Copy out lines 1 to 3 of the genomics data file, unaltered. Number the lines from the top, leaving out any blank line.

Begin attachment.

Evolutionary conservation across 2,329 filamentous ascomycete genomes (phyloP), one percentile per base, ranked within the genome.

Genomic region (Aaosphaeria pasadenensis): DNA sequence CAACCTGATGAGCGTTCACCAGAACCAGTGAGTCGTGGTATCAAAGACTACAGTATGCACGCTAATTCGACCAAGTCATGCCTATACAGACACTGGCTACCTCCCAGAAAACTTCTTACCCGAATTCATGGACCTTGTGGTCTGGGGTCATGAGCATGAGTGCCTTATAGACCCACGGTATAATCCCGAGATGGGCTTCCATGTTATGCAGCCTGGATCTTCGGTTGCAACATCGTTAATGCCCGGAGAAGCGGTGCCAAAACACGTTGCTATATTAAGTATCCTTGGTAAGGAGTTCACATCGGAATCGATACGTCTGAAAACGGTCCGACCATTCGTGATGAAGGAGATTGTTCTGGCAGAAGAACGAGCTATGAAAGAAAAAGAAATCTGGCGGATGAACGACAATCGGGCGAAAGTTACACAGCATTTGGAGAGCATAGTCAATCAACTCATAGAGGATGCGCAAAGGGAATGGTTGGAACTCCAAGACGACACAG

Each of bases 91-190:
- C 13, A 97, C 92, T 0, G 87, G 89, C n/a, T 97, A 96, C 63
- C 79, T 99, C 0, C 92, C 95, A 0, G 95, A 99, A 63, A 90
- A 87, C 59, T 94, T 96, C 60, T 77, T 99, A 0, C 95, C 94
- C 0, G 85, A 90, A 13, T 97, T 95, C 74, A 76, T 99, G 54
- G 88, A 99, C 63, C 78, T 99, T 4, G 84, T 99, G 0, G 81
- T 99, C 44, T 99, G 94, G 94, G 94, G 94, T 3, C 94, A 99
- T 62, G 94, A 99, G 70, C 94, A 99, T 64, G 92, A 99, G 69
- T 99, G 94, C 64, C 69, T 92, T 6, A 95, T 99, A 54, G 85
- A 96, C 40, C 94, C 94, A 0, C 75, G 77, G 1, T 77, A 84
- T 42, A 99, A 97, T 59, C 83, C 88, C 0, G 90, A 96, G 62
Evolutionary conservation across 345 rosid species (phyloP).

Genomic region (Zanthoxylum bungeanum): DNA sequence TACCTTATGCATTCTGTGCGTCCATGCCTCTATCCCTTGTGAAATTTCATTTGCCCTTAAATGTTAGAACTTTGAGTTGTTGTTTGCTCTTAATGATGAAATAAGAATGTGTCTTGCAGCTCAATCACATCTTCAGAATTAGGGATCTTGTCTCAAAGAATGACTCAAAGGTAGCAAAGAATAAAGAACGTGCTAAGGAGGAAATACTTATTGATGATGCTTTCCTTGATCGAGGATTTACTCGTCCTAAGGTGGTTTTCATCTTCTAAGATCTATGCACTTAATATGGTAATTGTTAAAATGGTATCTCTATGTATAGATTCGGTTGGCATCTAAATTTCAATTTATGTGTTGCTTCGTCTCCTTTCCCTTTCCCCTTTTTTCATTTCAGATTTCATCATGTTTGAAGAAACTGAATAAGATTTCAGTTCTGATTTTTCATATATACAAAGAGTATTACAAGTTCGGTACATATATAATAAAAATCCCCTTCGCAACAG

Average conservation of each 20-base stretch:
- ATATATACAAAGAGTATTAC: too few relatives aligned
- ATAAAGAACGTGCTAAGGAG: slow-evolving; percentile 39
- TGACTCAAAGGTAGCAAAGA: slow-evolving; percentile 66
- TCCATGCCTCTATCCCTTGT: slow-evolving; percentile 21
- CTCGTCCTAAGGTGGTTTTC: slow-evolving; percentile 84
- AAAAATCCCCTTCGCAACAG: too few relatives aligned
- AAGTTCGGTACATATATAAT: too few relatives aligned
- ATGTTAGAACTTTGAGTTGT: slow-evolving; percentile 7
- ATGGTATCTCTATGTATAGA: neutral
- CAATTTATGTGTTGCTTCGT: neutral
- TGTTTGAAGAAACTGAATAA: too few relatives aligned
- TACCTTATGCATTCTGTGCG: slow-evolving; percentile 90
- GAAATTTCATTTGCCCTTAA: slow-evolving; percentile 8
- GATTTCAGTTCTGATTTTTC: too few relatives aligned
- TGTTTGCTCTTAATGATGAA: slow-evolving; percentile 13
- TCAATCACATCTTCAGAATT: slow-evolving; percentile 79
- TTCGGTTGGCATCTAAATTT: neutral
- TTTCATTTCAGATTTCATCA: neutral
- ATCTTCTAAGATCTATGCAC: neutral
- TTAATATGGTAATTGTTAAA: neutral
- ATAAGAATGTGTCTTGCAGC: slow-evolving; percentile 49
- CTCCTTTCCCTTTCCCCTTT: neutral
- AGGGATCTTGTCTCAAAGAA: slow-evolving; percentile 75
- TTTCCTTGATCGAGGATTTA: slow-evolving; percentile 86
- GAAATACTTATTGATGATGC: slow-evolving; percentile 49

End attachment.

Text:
Evolutionary conservation across 2,329 filamentous ascomycete genomes (phyloP), one percentile per base, ranked within the genome.

Genomic region (Aaosphaeria pasadenensis): DNA sequence CAACCTGATGAGCGTTCACCAGAACCAGTGAGTCGTGGTATCAAAGACTACAGTATGCACGCTAATTCGACCAAGTCATGCCTATACAGACACTGGCTACCTCCCAGAAAACTTCTTACCCGAATTCATGGACCTTGTGGTCTGGGGTCATGAGCATGAGTGCCTTATAGACCCACGGTATAATCCCGAGATGGGCTTCCATGTTATGCAGCCTGGATCTTCGGTTGCAACATCGTTAATGCCCGGAGAAGCGGTGCCAAAACACGTTGCTATATTAAGTATCCTTGGTAAGGAGTTCACATCGGAATCGATACGTCTGAAAACGGTCCGACCATTCGTGATGAAGGAGATTGTTCTGGCAGAAGAACGAGCTATGAAAGAAAAAGAAATCTGGCGGATGAACGACAATCGGGCGAAAGTTACACAGCATTTGGAGAGCATAGTCAATCAACTCATAGAGGATGCGCAAAGGGAATGGTTGGAACTCCAAGACGACACAG

Each of bases 91-190: